Capstone Month: Lights on Washington

And all this brings us to Capstone Month. After interviews were done we quickly started working on our four-week individual projects. However daunting, capstone proved to be the most fun I’ve had at Ada (don’t get me wrong, it was all fun!) I have been incredibly impressed with all the ideas and deliveries that my cohort pulled together over these four weeks.

My project started with thinking about campaign finance in the Washington State. I wanted to make donations and candidates more transparent. So I decided to take the data from the Public Disclosure Commission, which controls campaign finance in our state, and make it more accessible and host it on my own site. Easy, right? Well, public data is a lot more complicated than that. My first big problem was that I didn’t have easy access to the data. A public records request I put it took 3.5 weeks to come through. I had to build a web scraper to get all the data from the site.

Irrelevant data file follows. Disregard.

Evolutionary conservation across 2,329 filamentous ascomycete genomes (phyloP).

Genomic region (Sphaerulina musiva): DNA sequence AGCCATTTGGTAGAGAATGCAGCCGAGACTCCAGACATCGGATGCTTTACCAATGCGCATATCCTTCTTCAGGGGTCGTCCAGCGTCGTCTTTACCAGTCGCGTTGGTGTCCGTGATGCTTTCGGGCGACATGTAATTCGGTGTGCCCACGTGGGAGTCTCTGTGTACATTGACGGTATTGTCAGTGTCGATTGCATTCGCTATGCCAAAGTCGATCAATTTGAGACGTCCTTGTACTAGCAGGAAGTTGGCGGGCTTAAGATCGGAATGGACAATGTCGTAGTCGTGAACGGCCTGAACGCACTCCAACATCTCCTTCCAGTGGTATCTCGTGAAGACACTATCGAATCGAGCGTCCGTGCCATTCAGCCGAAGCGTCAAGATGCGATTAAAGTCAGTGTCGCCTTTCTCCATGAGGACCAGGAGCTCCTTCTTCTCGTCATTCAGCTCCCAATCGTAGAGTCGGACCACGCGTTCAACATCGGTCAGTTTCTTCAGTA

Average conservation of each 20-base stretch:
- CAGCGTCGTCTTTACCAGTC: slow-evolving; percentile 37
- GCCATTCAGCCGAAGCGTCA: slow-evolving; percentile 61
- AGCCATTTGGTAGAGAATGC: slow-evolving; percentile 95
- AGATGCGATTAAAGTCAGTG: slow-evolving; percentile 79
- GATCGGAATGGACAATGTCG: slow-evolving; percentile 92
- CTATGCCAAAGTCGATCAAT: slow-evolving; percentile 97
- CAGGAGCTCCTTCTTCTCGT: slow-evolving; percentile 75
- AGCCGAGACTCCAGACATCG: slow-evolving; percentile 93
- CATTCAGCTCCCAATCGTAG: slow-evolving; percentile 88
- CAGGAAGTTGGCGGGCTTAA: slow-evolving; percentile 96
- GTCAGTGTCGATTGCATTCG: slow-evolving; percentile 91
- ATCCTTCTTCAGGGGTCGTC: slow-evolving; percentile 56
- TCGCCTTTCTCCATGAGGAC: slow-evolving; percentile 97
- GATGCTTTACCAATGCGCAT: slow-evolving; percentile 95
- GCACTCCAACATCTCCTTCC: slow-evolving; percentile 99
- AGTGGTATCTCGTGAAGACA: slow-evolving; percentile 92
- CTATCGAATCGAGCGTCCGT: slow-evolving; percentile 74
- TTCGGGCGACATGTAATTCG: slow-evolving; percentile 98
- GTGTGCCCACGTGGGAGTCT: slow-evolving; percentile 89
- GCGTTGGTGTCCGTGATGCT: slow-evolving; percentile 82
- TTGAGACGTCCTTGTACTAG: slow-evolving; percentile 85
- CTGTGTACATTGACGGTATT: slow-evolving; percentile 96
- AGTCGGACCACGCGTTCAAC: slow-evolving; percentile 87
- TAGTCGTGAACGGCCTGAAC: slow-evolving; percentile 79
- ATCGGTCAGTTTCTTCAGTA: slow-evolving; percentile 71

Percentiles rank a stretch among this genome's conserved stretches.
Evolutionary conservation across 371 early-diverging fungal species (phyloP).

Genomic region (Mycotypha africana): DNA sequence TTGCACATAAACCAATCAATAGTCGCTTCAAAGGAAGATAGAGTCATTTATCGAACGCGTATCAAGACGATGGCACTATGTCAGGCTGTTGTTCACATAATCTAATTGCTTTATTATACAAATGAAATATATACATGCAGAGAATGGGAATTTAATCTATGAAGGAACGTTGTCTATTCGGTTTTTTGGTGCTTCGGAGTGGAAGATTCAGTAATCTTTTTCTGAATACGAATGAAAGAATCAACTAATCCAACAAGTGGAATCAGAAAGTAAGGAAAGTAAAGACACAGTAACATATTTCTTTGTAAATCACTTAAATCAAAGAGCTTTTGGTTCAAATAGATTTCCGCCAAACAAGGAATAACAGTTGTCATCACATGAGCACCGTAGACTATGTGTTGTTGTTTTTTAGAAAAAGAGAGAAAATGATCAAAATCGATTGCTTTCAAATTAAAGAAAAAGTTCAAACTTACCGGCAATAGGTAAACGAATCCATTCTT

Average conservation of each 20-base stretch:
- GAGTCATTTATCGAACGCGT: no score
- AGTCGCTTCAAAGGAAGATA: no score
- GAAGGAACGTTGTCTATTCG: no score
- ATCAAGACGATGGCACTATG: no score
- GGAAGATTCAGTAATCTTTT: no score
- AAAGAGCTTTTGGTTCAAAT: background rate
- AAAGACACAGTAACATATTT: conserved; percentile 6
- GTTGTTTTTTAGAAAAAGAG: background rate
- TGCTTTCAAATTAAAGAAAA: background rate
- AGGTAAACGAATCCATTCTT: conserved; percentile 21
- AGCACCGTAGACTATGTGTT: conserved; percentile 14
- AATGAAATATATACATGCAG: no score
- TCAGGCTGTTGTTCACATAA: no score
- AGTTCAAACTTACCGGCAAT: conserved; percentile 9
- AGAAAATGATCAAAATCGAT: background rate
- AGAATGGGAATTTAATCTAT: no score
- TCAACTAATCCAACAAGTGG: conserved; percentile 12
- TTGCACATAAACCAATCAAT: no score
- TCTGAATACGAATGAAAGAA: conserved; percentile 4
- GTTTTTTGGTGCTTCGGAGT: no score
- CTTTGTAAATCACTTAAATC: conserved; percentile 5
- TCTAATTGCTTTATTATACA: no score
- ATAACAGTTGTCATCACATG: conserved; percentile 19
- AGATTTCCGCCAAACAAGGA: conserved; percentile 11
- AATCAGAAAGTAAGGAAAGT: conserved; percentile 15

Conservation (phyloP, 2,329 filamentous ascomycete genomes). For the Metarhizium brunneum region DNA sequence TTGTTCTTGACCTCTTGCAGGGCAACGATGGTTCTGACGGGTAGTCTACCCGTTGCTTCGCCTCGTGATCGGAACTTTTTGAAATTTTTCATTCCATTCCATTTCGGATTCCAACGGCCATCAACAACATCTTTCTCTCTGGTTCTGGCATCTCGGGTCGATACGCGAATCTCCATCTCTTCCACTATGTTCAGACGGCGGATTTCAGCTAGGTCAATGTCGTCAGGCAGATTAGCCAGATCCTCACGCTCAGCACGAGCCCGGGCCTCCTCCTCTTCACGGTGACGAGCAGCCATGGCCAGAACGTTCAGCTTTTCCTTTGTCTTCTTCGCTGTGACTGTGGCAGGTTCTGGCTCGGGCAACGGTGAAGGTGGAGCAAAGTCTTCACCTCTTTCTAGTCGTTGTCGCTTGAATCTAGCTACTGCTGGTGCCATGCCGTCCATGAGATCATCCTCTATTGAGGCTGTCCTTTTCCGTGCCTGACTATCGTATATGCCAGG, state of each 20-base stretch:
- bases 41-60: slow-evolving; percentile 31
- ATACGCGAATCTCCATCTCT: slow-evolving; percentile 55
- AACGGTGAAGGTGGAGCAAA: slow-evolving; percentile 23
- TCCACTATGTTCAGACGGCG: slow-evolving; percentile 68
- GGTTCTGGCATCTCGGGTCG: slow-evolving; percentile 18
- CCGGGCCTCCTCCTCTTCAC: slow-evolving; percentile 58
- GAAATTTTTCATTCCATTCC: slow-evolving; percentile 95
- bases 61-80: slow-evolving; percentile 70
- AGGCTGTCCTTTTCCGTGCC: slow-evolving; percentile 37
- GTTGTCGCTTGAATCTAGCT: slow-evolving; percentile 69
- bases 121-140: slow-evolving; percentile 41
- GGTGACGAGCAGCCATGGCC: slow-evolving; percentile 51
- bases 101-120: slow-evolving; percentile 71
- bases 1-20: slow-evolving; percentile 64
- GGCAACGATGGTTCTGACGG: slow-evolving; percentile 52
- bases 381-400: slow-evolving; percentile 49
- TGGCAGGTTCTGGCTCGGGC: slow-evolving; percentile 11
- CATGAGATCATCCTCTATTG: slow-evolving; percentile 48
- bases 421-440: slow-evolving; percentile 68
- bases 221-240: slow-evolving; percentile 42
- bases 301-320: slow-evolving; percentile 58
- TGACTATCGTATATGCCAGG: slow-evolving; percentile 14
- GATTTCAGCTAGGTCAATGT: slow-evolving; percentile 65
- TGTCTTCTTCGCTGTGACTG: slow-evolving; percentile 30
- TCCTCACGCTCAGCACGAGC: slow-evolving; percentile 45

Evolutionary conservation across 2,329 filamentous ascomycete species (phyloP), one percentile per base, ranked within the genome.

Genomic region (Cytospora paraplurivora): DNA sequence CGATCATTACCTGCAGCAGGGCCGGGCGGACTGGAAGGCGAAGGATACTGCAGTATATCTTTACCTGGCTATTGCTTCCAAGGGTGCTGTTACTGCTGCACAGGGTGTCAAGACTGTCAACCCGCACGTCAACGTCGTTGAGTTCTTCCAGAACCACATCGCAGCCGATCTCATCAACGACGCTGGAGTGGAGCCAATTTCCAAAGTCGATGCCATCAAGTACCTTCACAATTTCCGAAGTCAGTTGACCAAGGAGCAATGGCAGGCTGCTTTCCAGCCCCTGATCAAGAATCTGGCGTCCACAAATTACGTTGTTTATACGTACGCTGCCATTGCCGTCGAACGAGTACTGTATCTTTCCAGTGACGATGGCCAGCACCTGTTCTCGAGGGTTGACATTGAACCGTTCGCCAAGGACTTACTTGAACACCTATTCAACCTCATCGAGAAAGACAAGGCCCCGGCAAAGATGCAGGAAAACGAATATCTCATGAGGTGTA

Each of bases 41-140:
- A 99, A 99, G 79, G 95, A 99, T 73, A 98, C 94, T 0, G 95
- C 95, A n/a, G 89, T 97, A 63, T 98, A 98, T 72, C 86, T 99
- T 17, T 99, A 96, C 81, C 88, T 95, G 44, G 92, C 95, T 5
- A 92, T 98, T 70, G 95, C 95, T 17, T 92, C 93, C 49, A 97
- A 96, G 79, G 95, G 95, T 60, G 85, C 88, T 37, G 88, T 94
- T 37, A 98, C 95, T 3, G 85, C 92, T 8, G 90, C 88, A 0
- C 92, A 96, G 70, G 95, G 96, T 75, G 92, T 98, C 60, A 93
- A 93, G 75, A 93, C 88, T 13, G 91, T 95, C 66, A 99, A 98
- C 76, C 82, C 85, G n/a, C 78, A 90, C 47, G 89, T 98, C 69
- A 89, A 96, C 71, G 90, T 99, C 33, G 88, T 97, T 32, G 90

Once I got the data and had a basic front-end with the help of some amazing Javascript libraries, the main problem and majority of my time was spent figuring out how to get so much data into production. I dealt with a litany of memory leak and performance issues that we normally don’t see in our Ada projects because we are dealing with hundreds of rows of data (if even that much), not millions.